With the Gregorian Reform of the 11th century, a new, centralized Church bureaucracy was formed that invented, according to Michel Foucault, a new form of power that would survive the decline of Church power in the West. This form of power, which he termed 'pastoral power', was unique in that it was applied to individuals rather than groups, addressing their souls rather than their bodies. It was a power deployed by priests, modelled on the relation of the shepherd to his sheep. Through focusing on 12th-century developments in penitential discipline (the emphasis on confession) and in the architecture of the afterlife (the invention of Purgatory), this paper revisits the debate over the emergence of the individual in the West, tying the individuation of subjects to the centralization of Church power.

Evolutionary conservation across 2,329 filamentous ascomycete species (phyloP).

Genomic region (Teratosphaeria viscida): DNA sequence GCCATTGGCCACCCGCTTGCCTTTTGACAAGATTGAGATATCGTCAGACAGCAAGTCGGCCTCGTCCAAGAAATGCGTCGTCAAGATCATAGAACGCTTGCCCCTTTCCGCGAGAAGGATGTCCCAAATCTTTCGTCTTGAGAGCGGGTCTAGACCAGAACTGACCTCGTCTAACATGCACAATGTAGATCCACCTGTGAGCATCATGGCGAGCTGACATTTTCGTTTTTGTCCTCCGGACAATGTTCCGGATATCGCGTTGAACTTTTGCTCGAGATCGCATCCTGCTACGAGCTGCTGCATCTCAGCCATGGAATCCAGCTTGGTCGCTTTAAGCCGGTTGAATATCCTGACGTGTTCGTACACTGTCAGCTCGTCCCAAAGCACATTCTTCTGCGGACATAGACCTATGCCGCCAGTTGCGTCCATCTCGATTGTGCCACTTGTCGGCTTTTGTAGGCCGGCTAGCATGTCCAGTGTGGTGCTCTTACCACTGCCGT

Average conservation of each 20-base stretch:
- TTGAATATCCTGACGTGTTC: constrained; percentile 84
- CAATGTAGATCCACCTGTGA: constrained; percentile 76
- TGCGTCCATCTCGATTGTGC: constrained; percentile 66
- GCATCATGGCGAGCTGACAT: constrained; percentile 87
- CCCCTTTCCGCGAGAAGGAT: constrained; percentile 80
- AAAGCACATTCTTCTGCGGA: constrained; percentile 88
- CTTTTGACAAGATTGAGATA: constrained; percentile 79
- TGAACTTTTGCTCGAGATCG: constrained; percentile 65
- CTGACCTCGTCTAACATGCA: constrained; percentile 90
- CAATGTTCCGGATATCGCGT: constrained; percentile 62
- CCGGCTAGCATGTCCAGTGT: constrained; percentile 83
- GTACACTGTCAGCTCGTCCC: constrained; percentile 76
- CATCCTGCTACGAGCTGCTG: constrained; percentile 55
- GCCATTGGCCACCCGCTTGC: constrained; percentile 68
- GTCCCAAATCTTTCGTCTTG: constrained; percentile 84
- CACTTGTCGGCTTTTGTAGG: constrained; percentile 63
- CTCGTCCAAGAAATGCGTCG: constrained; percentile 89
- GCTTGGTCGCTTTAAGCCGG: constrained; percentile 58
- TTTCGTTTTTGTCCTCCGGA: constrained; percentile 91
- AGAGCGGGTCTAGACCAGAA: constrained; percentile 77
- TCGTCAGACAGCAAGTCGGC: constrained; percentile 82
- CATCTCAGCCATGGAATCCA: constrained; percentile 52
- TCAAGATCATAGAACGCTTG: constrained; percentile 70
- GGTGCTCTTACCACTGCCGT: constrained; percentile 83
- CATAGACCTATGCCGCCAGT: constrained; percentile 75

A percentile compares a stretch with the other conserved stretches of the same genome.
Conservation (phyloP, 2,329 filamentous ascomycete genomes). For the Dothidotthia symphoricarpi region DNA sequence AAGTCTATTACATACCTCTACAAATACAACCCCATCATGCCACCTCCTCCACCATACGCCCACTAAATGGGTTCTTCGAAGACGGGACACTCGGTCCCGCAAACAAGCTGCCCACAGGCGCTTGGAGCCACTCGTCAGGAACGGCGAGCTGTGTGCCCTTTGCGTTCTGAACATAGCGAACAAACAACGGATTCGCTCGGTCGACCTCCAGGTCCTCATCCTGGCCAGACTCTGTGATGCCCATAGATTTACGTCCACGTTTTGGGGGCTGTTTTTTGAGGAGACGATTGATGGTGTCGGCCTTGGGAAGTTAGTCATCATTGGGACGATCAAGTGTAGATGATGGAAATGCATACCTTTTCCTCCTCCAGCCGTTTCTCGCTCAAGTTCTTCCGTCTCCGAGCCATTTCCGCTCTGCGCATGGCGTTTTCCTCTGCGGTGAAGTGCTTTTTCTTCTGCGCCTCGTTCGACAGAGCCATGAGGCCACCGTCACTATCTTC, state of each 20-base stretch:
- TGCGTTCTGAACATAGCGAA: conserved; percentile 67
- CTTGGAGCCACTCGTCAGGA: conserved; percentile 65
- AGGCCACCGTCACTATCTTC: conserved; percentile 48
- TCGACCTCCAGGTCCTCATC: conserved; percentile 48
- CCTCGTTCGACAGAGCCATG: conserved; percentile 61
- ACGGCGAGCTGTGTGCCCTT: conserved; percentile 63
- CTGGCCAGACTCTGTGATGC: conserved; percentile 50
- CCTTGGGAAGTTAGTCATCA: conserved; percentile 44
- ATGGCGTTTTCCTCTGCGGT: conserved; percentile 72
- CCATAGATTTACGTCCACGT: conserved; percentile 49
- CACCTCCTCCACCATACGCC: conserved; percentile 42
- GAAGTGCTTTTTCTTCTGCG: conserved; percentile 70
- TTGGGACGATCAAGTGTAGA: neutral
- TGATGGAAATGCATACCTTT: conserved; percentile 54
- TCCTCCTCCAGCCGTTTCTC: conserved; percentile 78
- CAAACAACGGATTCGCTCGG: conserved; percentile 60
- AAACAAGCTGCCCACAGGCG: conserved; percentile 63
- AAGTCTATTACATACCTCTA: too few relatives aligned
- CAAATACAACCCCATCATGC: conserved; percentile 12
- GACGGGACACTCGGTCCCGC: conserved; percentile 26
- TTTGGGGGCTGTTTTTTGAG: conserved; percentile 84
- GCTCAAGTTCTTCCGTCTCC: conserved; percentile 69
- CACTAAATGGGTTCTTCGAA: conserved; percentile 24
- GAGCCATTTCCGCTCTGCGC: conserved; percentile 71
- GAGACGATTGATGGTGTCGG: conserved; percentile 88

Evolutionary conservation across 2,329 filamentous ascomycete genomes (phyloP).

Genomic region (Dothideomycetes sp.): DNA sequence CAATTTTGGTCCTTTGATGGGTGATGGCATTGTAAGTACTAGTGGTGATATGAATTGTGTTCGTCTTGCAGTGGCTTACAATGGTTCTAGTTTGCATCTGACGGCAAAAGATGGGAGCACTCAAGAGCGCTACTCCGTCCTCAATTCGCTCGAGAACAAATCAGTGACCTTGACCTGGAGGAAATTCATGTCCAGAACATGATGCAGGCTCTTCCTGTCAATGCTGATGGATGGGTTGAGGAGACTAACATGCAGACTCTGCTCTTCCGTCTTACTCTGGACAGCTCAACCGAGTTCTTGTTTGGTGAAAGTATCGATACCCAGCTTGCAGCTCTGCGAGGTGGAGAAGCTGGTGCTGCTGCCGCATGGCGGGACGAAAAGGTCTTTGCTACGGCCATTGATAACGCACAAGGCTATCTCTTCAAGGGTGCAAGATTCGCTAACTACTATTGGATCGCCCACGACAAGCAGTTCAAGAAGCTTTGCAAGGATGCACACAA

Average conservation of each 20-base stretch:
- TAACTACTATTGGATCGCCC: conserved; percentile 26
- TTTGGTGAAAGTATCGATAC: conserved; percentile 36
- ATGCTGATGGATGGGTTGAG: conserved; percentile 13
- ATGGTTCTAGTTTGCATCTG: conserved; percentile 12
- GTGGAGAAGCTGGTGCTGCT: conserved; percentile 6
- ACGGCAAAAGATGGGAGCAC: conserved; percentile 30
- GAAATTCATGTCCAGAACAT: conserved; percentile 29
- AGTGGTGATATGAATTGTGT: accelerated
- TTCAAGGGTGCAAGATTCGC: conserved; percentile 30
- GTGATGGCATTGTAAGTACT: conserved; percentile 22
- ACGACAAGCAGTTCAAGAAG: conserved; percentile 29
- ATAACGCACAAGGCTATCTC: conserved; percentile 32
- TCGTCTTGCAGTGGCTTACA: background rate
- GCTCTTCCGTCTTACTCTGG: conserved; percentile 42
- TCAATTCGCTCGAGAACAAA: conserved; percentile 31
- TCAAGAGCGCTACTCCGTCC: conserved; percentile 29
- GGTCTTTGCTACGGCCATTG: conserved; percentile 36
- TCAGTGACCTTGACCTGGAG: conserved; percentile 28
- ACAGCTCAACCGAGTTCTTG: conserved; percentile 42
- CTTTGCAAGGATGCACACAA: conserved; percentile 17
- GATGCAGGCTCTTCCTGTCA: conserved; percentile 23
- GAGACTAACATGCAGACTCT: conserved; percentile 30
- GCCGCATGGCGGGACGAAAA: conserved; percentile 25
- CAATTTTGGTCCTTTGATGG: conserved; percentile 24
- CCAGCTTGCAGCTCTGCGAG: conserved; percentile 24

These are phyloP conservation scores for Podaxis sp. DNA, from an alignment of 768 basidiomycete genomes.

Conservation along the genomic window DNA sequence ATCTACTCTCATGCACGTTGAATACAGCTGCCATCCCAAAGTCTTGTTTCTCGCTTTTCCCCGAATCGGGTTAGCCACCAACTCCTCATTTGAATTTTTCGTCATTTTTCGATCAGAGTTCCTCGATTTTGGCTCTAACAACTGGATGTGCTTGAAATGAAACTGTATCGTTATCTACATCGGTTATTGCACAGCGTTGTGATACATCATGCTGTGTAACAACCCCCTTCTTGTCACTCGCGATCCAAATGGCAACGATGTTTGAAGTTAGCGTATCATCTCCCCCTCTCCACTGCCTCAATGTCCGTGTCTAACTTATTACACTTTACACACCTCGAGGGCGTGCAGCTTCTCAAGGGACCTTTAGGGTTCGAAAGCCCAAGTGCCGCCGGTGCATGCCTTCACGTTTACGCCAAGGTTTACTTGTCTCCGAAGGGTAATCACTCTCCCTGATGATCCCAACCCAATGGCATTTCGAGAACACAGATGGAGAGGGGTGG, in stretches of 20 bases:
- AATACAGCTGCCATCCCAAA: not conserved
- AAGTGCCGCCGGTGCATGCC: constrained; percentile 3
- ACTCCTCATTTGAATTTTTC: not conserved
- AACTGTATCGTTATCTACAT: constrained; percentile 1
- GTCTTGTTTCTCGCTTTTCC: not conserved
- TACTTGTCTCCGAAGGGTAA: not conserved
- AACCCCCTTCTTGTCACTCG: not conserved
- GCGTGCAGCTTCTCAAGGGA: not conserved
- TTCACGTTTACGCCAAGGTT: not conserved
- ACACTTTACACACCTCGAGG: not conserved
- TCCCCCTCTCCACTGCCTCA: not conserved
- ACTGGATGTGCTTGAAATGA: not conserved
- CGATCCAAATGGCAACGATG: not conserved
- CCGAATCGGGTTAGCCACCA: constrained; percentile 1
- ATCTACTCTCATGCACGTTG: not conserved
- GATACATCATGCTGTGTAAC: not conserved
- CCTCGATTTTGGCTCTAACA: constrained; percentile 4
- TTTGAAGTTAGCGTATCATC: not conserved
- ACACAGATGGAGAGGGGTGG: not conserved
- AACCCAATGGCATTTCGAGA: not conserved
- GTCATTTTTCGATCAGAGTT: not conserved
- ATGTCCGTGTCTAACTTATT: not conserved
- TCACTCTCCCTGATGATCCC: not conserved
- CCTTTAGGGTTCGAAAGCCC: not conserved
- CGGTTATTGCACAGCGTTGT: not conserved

The lower ecclesiastical courts in England adjudicated over various cases of spiritual crime in order to settle disputes, administer justice, and police immoral behaviour. While most of the cases that came to these courts involved adultery, fornication, and other breaches of faith, there are also some cases in which the practice of sorcery is described. In this paper, I propose to examine the procedure by which the courts tried and dealt with suspected sorcerers. In addition, I will discuss the legal and social implications of the court's procedural methods on the late medieval English community.